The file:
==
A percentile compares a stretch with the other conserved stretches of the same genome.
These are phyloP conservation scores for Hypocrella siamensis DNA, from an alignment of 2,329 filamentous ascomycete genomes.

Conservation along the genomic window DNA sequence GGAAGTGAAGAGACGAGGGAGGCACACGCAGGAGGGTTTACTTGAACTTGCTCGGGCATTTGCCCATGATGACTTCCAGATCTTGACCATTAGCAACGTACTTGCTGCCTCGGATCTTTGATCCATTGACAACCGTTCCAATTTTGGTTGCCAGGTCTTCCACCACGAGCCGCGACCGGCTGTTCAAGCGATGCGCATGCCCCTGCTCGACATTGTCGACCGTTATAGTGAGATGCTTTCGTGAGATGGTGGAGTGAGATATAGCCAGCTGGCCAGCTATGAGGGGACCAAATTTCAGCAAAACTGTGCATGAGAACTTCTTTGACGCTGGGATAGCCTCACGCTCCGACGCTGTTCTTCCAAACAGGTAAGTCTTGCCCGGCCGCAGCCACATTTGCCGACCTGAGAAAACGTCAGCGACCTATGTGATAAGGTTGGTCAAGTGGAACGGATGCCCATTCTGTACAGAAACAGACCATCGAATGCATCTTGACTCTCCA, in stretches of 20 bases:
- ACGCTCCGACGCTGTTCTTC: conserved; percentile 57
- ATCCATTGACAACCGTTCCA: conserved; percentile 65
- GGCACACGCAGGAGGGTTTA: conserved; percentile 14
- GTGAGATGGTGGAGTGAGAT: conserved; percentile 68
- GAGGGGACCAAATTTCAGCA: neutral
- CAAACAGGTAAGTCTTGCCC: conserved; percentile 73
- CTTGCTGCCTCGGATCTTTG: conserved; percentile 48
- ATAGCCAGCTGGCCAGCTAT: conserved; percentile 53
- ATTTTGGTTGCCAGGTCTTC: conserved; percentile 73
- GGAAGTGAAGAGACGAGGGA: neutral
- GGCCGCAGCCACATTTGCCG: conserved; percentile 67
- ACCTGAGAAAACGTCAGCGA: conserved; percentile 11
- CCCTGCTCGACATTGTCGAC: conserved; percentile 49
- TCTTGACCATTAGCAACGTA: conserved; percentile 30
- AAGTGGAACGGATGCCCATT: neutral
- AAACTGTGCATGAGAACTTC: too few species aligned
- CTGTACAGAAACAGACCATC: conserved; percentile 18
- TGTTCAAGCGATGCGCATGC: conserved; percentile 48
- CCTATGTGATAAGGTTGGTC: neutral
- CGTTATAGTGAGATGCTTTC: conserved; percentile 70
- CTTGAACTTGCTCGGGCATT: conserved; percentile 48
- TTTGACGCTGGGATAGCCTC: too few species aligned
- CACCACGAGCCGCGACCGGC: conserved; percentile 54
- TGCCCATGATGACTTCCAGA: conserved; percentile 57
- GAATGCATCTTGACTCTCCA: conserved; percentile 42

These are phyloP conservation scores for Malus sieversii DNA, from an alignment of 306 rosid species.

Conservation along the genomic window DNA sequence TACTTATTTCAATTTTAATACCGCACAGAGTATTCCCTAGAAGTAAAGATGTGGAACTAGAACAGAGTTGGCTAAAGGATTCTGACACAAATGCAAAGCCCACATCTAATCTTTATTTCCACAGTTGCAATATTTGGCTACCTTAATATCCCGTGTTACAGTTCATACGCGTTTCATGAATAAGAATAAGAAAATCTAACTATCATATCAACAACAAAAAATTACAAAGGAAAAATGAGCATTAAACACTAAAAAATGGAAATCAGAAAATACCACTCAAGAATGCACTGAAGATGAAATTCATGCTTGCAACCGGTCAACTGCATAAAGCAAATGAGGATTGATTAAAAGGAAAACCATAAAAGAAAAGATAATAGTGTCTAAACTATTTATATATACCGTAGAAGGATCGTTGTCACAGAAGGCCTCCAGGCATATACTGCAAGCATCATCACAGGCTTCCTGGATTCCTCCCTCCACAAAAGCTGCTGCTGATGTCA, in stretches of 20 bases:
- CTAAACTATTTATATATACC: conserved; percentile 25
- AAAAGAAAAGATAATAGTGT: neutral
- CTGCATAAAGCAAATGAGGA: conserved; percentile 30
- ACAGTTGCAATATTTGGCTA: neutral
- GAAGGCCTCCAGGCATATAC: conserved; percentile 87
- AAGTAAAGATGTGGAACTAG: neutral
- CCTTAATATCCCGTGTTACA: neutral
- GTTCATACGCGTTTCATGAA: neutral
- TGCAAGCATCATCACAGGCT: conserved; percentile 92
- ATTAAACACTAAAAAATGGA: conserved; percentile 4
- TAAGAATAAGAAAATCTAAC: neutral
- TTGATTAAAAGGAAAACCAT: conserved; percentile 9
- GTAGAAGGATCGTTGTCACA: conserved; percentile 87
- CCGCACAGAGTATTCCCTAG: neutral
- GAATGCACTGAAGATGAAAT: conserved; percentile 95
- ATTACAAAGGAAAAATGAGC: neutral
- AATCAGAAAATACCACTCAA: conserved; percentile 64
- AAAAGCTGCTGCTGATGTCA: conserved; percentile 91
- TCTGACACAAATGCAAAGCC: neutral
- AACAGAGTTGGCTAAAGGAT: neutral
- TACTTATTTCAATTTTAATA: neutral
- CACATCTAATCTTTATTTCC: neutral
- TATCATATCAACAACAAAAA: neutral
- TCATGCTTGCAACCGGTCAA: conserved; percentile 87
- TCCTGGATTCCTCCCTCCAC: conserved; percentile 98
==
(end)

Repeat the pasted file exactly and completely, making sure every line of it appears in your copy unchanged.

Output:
A percentile compares a stretch with the other conserved stretches of the same genome.
These are phyloP conservation scores for Hypocrella siamensis DNA, from an alignment of 2,329 filamentous ascomycete genomes.

Conservation along the genomic window DNA sequence GGAAGTGAAGAGACGAGGGAGGCACACGCAGGAGGGTTTACTTGAACTTGCTCGGGCATTTGCCCATGATGACTTCCAGATCTTGACCATTAGCAACGTACTTGCTGCCTCGGATCTTTGATCCATTGACAACCGTTCCAATTTTGGTTGCCAGGTCTTCCACCACGAGCCGCGACCGGCTGTTCAAGCGATGCGCATGCCCCTGCTCGACATTGTCGACCGTTATAGTGAGATGCTTTCGTGAGATGGTGGAGTGAGATATAGCCAGCTGGCCAGCTATGAGGGGACCAAATTTCAGCAAAACTGTGCATGAGAACTTCTTTGACGCTGGGATAGCCTCACGCTCCGACGCTGTTCTTCCAAACAGGTAAGTCTTGCCCGGCCGCAGCCACATTTGCCGACCTGAGAAAACGTCAGCGACCTATGTGATAAGGTTGGTCAAGTGGAACGGATGCCCATTCTGTACAGAAACAGACCATCGAATGCATCTTGACTCTCCA, in stretches of 20 bases:
- ACGCTCCGACGCTGTTCTTC: conserved; percentile 57
- ATCCATTGACAACCGTTCCA: conserved; percentile 65
- GGCACACGCAGGAGGGTTTA: conserved; percentile 14
- GTGAGATGGTGGAGTGAGAT: conserved; percentile 68
- GAGGGGACCAAATTTCAGCA: neutral
- CAAACAGGTAAGTCTTGCCC: conserved; percentile 73
- CTTGCTGCCTCGGATCTTTG: conserved; percentile 48
- ATAGCCAGCTGGCCAGCTAT: conserved; percentile 53
- ATTTTGGTTGCCAGGTCTTC: conserved; percentile 73
- GGAAGTGAAGAGACGAGGGA: neutral
- GGCCGCAGCCACATTTGCCG: conserved; percentile 67
- ACCTGAGAAAACGTCAGCGA: conserved; percentile 11
- CCCTGCTCGACATTGTCGAC: conserved; percentile 49
- TCTTGACCATTAGCAACGTA: conserved; percentile 30
- AAGTGGAACGGATGCCCATT: neutral
- AAACTGTGCATGAGAACTTC: too few species aligned
- CTGTACAGAAACAGACCATC: conserved; percentile 18
- TGTTCAAGCGATGCGCATGC: conserved; percentile 48
- CCTATGTGATAAGGTTGGTC: neutral
- CGTTATAGTGAGATGCTTTC: conserved; percentile 70
- CTTGAACTTGCTCGGGCATT: conserved; percentile 48
- TTTGACGCTGGGATAGCCTC: too few species aligned
- CACCACGAGCCGCGACCGGC: conserved; percentile 54
- TGCCCATGATGACTTCCAGA: conserved; percentile 57
- GAATGCATCTTGACTCTCCA: conserved; percentile 42

These are phyloP conservation scores for Malus sieversii DNA, from an alignment of 306 rosid species.

Conservation along the genomic window DNA sequence TACTTATTTCAATTTTAATACCGCACAGAGTATTCCCTAGAAGTAAAGATGTGGAACTAGAACAGAGTTGGCTAAAGGATTCTGACACAAATGCAAAGCCCACATCTAATCTTTATTTCCACAGTTGCAATATTTGGCTACCTTAATATCCCGTGTTACAGTTCATACGCGTTTCATGAATAAGAATAAGAAAATCTAACTATCATATCAACAACAAAAAATTACAAAGGAAAAATGAGCATTAAACACTAAAAAATGGAAATCAGAAAATACCACTCAAGAATGCACTGAAGATGAAATTCATGCTTGCAACCGGTCAACTGCATAAAGCAAATGAGGATTGATTAAAAGGAAAACCATAAAAGAAAAGATAATAGTGTCTAAACTATTTATATATACCGTAGAAGGATCGTTGTCACAGAAGGCCTCCAGGCATATACTGCAAGCATCATCACAGGCTTCCTGGATTCCTCCCTCCACAAAAGCTGCTGCTGATGTCA, in stretches of 20 bases:
- CTAAACTATTTATATATACC: conserved; percentile 25
- AAAAGAAAAGATAATAGTGT: neutral
- CTGCATAAAGCAAATGAGGA: conserved; percentile 30
- ACAGTTGCAATATTTGGCTA: neutral
- GAAGGCCTCCAGGCATATAC: conserved; percentile 87
- AAGTAAAGATGTGGAACTAG: neutral
- CCTTAATATCCCGTGTTACA: neutral
- GTTCATACGCGTTTCATGAA: neutral
- TGCAAGCATCATCACAGGCT: conserved; percentile 92
- ATTAAACACTAAAAAATGGA: conserved; percentile 4
- TAAGAATAAGAAAATCTAAC: neutral
- TTGATTAAAAGGAAAACCAT: conserved; percentile 9
- GTAGAAGGATCGTTGTCACA: conserved; percentile 87
- CCGCACAGAGTATTCCCTAG: neutral
- GAATGCACTGAAGATGAAAT: conserved; percentile 95
- ATTACAAAGGAAAAATGAGC: neutral
- AATCAGAAAATACCACTCAA: conserved; percentile 64
- AAAAGCTGCTGCTGATGTCA: conserved; percentile 91
- TCTGACACAAATGCAAAGCC: neutral
- AACAGAGTTGGCTAAAGGAT: neutral
- TACTTATTTCAATTTTAATA: neutral
- CACATCTAATCTTTATTTCC: neutral
- TATCATATCAACAACAAAAA: neutral
- TCATGCTTGCAACCGGTCAA: conserved; percentile 87
- TCCTGGATTCCTCCCTCCAC: conserved; percentile 98